Some kinds of instruction in prayer used to say at the beginning, “Put yourself in the presence of God.” But I often wonder whether it would be more helpful to say, “Put yourself in the place of Jesus.” It sounds appallingly ambitious, even presumptuous, but that is actually what the New Testament suggests we do. Jesus speaks to God for us, but we speak to God in him. You may say what you want—but he is speaking to the Father, gazing into the depths of the Father’s love. And as you understand Jesus better, as you grow up a little in your faith, then what you want to say gradually shifts a bit more into alignment with what he is always saying to the Father, in his eternal love for the eternal love out of which his own life streams forth.
That, in a nutshell, is prayer—letting Jesus pray in you and beginning that lengthy and often very tough process by which our selfish thoughts and ideals and hopes are gradually aligned with his eternal action, just as, in his own earthly life, his human fears and hopes and desires and emotions are put into the context of his love for the Father, woven into his eternal relation with the Father—even in that moment of supreme pain and mental agony that he endures the night before his death.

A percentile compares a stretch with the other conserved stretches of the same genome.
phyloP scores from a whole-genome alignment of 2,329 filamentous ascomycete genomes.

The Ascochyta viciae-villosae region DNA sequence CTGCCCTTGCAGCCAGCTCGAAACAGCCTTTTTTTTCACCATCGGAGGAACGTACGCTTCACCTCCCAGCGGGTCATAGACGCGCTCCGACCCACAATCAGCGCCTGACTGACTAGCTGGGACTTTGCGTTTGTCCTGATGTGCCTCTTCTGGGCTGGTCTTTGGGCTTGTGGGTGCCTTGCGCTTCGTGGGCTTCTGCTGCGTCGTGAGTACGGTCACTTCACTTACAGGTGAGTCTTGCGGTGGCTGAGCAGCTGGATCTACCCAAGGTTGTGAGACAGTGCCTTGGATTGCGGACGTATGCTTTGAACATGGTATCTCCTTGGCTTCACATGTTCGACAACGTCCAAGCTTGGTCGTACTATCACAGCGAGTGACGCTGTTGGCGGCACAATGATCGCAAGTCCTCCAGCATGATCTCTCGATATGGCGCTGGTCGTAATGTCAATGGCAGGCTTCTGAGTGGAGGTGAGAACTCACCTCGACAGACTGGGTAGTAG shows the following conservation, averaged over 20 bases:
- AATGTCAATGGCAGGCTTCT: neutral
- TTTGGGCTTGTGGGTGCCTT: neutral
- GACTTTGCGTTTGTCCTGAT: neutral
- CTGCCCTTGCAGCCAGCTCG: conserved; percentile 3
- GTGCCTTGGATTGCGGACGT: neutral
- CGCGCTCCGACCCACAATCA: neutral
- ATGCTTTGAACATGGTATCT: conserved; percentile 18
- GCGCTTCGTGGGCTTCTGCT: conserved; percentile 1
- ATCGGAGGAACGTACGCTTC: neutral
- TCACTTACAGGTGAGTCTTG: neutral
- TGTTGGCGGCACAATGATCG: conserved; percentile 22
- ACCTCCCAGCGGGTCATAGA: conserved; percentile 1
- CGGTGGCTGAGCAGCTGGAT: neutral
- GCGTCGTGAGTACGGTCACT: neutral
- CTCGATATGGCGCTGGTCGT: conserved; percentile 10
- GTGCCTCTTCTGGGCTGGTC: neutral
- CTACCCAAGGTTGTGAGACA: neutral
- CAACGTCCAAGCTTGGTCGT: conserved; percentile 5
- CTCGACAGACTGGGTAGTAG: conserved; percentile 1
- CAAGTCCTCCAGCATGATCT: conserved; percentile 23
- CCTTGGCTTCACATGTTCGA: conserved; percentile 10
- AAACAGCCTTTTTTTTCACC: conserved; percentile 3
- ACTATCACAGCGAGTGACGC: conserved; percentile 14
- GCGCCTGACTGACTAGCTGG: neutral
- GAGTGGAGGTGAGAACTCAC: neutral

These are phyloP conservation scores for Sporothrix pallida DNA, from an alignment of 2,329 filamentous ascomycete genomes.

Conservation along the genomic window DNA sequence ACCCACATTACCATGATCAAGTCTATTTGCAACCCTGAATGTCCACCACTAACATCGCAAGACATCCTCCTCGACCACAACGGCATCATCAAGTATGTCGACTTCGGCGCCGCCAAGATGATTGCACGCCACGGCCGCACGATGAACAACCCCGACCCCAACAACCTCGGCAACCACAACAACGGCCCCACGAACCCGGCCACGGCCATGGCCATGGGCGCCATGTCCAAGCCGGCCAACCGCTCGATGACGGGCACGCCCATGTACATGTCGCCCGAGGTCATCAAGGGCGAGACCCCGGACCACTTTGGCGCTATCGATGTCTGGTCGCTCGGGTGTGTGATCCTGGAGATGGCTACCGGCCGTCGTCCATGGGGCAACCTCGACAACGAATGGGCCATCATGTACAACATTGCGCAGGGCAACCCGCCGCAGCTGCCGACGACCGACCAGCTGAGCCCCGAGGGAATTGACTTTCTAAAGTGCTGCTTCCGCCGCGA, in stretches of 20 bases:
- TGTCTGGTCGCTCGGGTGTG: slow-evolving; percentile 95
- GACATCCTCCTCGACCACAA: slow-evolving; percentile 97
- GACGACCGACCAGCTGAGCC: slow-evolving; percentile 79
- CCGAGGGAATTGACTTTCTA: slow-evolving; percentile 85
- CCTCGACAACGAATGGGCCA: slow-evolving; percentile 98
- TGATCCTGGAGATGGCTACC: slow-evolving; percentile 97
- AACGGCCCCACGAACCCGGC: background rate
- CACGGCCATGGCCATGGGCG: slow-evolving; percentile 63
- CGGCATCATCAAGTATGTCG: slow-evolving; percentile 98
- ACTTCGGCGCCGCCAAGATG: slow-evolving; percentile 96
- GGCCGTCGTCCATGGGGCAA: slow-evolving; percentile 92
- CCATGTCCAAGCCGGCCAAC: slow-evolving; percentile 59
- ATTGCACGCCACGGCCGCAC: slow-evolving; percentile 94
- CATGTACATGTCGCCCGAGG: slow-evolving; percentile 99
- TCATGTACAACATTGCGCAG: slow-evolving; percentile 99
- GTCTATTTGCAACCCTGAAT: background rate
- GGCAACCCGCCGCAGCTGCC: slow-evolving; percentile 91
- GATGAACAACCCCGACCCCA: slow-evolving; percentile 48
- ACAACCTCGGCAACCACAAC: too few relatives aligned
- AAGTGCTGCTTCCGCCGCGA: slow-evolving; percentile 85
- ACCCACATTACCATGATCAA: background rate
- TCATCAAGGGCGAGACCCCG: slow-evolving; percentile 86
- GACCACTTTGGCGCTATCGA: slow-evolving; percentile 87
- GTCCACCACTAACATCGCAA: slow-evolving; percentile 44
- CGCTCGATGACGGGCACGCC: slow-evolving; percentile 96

Rowan Williams writing on Origen and prayer in the Christian Century
A lovely collection of essays in the New Statesman on ritual after God. It includes Rowan Williams’ description of how he begins his day in silent prayer and meditation.
Lucy Winkett has this to say:
If rituals help us navigate the thresholds of life when emotion is high and the tectonic plates of desire, fear, hope and despair collide, then the truth is that I travel a long way not just when I’m celebrating the Eucharist but while I’m walking the dog. Ordinary life is full of grief and miracles. Rituals are performed at the boundaries, on the border. What we do almost every day, sometimes without noticing, is step over the line.
The news of the shooting deaths of Jews in Overland Park, KS is deeply distressing, especially on this day as Christians begin Holy Week and Jews prepare for the celebration of Passover. I mentioned in my sermon today the anti-Judaism in Matthew’s account of Jesus’ death. The deaths today are a reminder of the violence and hate that plague our culture; a reminder, too, of our duty to proclaim and work for a gospel of peace and love.
We should also pray:
Loving God, Welcome into your arms the victims of violence and terrorism. Comfort their families and all who grieve for them. Help us in our fear and uncertainty, And bless us with the knowledge that we are secure in your love. Strengthen all those who work for peace, And may the peace the world cannot give reign in our hearts. Amen.
Grant, O God, that your holy and life-giving Spirit may so move every human heart and especially the hearts of the people of this land, that barriers which divide us may crumble, suspicions disappear, and hatreds cease; that our divisions being healed, we may live in justice and peace; through Jesus Christ our Lord. Amen.